Willie the fly
This is a childrens' bedtime story....
Willie the Fly was the loneliest fly in the whole world.
He didn't have any friends, well not really good ones, and he didn't have any family. Everybody else seemed to have a family and Willie thought, “Why don't I have one?”
“Bye bye,” they would call to their friends. “I'm going home.” and off to their home they would go where someone would make their supper or put them to bed or clean their clothes. Home was a place where somebody told them what to do or even, what not to do. Sometimes Willie had followed them to their homes and had seen it all.
Nobody told Willie off when he did something naughty; not that he wanted to be told off! But he would have liked somebody to have cared; nobody did.
He was left entirely on his own. Willie the fly just buzzed around the seashore, getting the occasional swipe if he came too close to people.
“Shoo! Go away!”
“Buzz off fly!”
Never a kind word or the offer of a jam tart; nothing!
The ants had families he noticed. Deep inside their ant hills, when they were finished their day's work, he watched them all chatting and chirping and laughing. He watched them exchanging news and planning for the next day. The flies never did that.
Even the bees had a proper home. They buzzed in there at night, tired and worn out after their busy day. He watched them going there all droopy, sleepy and quiet but, as soon as they got inside, he could hear the loud din of their buzzing. The whole hive would be rocking with the sound of it. The hive itself sounded like one great giant bee. He knew exactly what they were doing. Oh yes, he knew! One day he had followed them there and peered in without being seen.
“They're telling each other stories,” he muttered to himself; “all having a buzz and a chat over supper.”
“Who got the nectar from that big red flower?” one would say.
“Not me, I think it was the wasps.”
He watched them pulling off their boots, scratching their legs; hanging up their coats and flicking away loose bits of pollen before they settled into bed. He listened in silence as he watched them all drift off to sleep in a sea of low soft buzzing.
“Why can't I have a family?” he sighed.
Then he went back to his little crack in the seaside wall with a tear just about to trickle off the end of his nose and settled down to sleep.
“I want a home,” he said to another fly the next day.
“Don't be silly! Flies don't have homes and families. We're the wandering sort. We don't settle down.”
“I do,” said Willie.
“Come on fly – snap out of it! You're a disgrace, a disgrace and an insult to flykind!”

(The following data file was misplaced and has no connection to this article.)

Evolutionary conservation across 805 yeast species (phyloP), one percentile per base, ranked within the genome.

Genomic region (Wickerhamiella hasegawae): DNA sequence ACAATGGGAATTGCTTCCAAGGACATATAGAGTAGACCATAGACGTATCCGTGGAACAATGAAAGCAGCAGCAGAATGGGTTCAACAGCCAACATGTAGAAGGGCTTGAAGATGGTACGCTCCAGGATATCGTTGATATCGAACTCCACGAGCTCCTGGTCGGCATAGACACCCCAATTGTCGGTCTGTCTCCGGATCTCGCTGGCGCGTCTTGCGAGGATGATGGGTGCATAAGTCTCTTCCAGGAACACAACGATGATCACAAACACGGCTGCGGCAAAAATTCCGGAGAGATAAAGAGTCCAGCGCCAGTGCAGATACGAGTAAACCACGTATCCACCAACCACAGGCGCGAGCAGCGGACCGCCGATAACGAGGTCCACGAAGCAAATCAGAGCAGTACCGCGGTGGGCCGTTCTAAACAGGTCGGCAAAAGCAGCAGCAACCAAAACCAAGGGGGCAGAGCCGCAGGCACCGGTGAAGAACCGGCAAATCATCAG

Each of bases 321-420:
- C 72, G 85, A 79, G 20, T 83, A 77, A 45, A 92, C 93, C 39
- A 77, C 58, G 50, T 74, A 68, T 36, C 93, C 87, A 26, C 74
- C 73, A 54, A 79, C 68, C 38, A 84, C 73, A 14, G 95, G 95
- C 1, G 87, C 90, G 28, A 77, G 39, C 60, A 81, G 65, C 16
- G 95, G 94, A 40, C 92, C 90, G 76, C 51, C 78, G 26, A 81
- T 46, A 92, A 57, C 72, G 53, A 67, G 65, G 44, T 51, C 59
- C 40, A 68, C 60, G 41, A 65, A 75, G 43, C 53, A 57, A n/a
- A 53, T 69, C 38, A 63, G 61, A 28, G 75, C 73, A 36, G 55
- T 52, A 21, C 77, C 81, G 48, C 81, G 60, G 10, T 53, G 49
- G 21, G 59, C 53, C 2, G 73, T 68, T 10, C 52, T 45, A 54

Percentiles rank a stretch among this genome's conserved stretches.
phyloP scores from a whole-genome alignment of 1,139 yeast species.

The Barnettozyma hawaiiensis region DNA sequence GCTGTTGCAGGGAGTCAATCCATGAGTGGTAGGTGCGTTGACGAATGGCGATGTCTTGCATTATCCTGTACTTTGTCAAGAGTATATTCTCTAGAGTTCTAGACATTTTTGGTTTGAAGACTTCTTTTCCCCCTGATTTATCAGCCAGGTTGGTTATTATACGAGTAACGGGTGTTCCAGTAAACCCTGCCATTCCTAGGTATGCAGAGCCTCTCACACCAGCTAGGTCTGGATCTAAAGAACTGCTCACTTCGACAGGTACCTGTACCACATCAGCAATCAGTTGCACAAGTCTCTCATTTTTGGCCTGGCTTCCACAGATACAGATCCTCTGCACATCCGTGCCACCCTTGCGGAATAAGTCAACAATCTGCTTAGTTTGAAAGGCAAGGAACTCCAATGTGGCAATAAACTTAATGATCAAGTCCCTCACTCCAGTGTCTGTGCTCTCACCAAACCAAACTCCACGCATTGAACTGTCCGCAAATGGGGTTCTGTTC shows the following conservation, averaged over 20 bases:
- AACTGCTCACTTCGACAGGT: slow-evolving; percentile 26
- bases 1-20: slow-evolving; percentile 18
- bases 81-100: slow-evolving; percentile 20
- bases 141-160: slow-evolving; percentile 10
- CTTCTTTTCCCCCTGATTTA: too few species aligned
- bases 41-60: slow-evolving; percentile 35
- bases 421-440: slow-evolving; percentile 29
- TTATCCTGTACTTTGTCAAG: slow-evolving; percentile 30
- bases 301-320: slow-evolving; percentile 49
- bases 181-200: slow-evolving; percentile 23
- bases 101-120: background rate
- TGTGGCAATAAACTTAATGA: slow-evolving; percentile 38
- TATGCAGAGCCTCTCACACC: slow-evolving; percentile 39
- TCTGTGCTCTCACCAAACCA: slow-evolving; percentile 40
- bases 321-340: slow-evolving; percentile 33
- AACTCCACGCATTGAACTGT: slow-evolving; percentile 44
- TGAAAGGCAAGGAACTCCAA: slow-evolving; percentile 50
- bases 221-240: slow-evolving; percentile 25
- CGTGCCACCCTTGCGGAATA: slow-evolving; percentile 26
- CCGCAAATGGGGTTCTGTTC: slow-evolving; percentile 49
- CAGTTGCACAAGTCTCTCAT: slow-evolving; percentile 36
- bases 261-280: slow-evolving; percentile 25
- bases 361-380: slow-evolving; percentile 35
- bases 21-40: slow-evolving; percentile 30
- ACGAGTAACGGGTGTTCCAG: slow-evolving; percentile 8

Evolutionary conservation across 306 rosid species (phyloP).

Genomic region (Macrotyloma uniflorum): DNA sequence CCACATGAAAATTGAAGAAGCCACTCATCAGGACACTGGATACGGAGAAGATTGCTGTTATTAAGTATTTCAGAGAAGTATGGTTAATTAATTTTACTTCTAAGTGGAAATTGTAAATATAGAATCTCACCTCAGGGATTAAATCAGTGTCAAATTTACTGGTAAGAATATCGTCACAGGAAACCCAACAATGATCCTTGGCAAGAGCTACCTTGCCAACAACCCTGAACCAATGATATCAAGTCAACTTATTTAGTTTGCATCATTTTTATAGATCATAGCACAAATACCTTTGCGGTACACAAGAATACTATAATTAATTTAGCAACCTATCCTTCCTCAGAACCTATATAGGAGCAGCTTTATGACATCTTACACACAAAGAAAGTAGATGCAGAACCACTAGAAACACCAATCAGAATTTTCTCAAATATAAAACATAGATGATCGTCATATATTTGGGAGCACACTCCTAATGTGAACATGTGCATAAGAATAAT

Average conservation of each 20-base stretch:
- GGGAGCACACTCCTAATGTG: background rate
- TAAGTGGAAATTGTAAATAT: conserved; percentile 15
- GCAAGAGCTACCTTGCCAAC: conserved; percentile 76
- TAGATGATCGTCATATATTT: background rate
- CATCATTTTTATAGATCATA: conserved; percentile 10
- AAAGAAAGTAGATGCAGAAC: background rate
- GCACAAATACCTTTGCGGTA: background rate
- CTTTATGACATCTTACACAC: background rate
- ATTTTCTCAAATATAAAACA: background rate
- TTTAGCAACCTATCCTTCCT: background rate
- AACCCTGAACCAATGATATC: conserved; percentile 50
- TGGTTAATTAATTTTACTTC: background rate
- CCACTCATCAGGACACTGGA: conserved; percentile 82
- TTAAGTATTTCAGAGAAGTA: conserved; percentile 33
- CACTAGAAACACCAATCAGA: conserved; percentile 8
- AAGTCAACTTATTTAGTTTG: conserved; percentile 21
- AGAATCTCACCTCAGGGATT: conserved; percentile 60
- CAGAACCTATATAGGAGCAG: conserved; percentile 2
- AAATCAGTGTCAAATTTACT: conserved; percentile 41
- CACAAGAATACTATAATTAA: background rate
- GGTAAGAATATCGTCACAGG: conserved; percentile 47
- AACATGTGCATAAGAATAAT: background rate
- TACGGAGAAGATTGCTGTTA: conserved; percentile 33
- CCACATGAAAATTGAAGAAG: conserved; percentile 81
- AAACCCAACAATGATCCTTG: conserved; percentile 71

“I'm not,” protested Willie.
“Well, fly off and prove it then. Stop this silly dreaming.”
But Willie just couldn't stop wishing, hoping, dreaming and longing for a family of his own. A place to come home to.
Now, it was possibly because he was dreaming and not watching what he was doing that the next thing happened. Unbelievably for a smart fly like Willie, he did not jump out of the way when the donkey flicked his tail. In a split second he was caught in the rough black hairs and was being flicked about to and fro. Then, quite suddenly, the tail slammed downwards and Willie was catapulted right into the wet sand.
The donkey trotted on and kicked a hoof-full of sand right on top of poor Willie. He cleaned it out of his mouth and tried to get up; but he couldn't. He couldn't move! His wings were held fast by a pebble and his feet were sticking up in the air. He was stuck fast!
“All I have to do is yell,” he thought but when he did, a great ugly spider looked in his direction. Willie's stopped yelling rather promptly and held his breath so that not even a tiny little squeak could get out by mistake. The spider lost interest and shuffled off and Willie let go of his breath.
“Whew!” he gasped.
All afternoon he lay there being as quiet as possible. Occasionally, he would let out a quick, rather quiet “Help!” and then look round to see if the spider had heard. He hadn't but neither had his friends who were nowhere to be seen.
Over and over again, feet crashed down on either side of him but somehow they had all missed him. Nothing happened to him, nothing at all, he was left, ignored and all alone and still stuck there when everyone, even the donkeys, had gone home for the night.
Nobody would even know he was missing. Nobody else shared his crack in the wall. He looked up and saw it, empty and waiting for him to return but he couldn't reach it. He couldn't move an inch.
It was then, as he was looking up to his crack in the wall, alone in the bright moonlight, that he heard the awful sound of waves. They were so near to him that he could nearly feel their spray. He could hear them dragging the sand into the sea; the night tide had arrived. Swishhh ….swishhhh…... swishhhhhh …..